Monday, March 20, 2000

The Ninth Gate / *** (2000)

Ever notice how all the new movies dealing with some form of Satanism tend to be extremely absurd? We're living in an era where anything that tries to be "The Exorcist" or "The Omen" goes completely overboard--last Thanksgiving saw the arrival of "End Of Days," featuring a story as ludicrous as an episode of "The X-Files," and before that we had "Stigmata" to deal with. While the latter film achieves some thrills, its nonsensical plot outline prevented the real scares from ever showing up.

This, to a certain effect, is the core problem with Roman Polanski's "The Ninth Gate." Here is a story that almost no one will be able to comprehend--one that is confusing, odd, dimwitted and often unbelievable. But I find myself recommending the picture regardless. Though the premise is considerably shallow, and it shifts back and forth between intriguing and ridiculous, the lush imagery presents us with high energy and is so well shot that we want to keep watching.

The movie stars Johnny Depp as a book dealer named Dean Corso, who specializes in hunting down rare works no matter what stands in his way (sometimes he is even up against the law). He has just been given an assignment to hunt down two missing copies of the book "The Ninth Gate"--the first of which belongs to Boris Balkan (Frank Langella). The sinister-looking client wants Corso to compare his version to the missing two, but knows that finding them will divulge something more fearsome than even the dealer could imagine.

Since the plot's details are almost always cloaked behind confusion, little is known as to what exactly these books offer, although the majority of the imagery points us in the direction of Satanism. What is known, I guess, should be taken with a grain of salt; it is said that the remaining volumes of "The Nine Gates of the Kingdom of Shadows" have significant differences--some pictures are signed by Aristide Torchia, and then by Lucifer in another volume. When Corso steps up to the challenge of finding these rare documents, he is confronted with a challenge: maneuvering the massive bloodshed that goes on during his quest. You see, the former owner of this book, Liana Telfer, is a particularly nasty woman who will stop at nothing to get the book back, and in the process unleashes a slew of diabolical plans on Corso's head. Unfortunately, the script gives into the pressures of intense sexual activity; long before Telfer is sending her henchmen out to track down Corso, both he and she make radical love.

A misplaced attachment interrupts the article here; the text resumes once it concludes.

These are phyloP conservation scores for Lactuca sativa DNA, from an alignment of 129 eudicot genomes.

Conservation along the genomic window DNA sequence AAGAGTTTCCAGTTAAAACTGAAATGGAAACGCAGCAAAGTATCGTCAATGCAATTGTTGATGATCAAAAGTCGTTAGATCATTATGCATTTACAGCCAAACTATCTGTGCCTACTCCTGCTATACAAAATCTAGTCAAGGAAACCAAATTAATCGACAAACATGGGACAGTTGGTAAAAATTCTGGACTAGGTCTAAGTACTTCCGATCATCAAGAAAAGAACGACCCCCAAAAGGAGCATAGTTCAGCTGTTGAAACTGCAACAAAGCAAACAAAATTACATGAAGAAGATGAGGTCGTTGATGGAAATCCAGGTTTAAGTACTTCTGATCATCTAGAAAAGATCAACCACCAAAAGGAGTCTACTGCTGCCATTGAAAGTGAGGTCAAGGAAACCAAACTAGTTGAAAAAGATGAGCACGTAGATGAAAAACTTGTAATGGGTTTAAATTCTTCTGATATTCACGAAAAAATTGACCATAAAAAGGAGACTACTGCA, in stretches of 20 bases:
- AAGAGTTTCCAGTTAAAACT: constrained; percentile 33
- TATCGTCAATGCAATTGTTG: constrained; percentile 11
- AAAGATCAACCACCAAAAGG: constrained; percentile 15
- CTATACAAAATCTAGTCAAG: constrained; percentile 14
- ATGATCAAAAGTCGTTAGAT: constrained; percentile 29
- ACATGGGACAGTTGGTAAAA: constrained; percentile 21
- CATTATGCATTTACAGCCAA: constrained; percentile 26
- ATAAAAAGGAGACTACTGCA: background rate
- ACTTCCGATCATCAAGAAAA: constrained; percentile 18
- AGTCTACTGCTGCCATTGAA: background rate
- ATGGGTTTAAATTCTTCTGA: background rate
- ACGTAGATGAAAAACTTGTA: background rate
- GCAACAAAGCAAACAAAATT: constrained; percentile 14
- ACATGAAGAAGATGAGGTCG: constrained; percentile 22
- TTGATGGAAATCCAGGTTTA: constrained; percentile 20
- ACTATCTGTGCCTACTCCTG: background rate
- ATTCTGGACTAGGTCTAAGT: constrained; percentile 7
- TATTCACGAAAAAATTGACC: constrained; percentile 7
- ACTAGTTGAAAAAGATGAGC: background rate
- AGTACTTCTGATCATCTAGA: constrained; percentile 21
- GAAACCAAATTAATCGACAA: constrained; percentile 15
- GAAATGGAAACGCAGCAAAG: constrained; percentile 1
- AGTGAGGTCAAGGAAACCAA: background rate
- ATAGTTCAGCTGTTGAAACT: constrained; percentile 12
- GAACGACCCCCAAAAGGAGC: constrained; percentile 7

To the film's credit, though, it offers some trance-like characterizations to help the protagonist on his dangerous journey. There is one particular person who I especially found fascinating--a guardian-like female who is played by Polanski's real life wife, Emmanuelle Seigner. The way she is presented really intrigues us; her natural beauty is hidden behind dark makeup, gothic costumes, and sinister contacts that change her eyes into foreboding orbs. She isn't a very talented actress, but in a movie about the occult, acting is not always a required virtue.

The images are so challenging and artful that we only wish there were some more decent plot twists to match them. For awhile Polanski seems to be headed in the right direction, too; after a slow start that seemingly lasts for the first hour, he plunges his characters so far into the plot that each of their decisions have profound, and often compelling, outcomes. But the ending is completely dismal--something that demands the viewer to disregard both logic and basic human intelligence. Without the visuals, "The Ninth Gate" would have surely buckled under the pressure of such a mixed and unrewarding plot.

Polanski is a living legend of the cinema, at least in my opinion--his two masterpieces, "Rosemary's Baby" and "MacBeth," manage to strike every single cord of genuine psychological terror. Perhaps being away from the director's chair has turned him into another Brian DePalma; the lush imagery that has become his trademark remains in tact while the script bounces on a fine line between the good, the bad, and the ugly. That won't stop us from feasting on the eye candy, though.

Written by DAVID KEYES

Thriller (US); 2000; Rated R; 132 Minutes

Johnny Depp: Dean Corso
Frank Langella: Boris Balkan
Lena Olin: Liana Telfer
Emmanuelle Seigner: The Girl
Barbara Jefford: Baroness Kessler

Produced by Mark Allan, Antonio Cardenal, Michel Cheyko, Wolfgang Glatter, Adam Kempton, Iñaki Núñez, Roman Polanski, Alain Vannier, Suzanne Wiesenfeld; Directed by Roman Polanski; Screenwritten by John Brownjohn, Roman Polanski and Enrique Urbizu; based on the novel The Club Dumas by Arturo Pérez-Reverte

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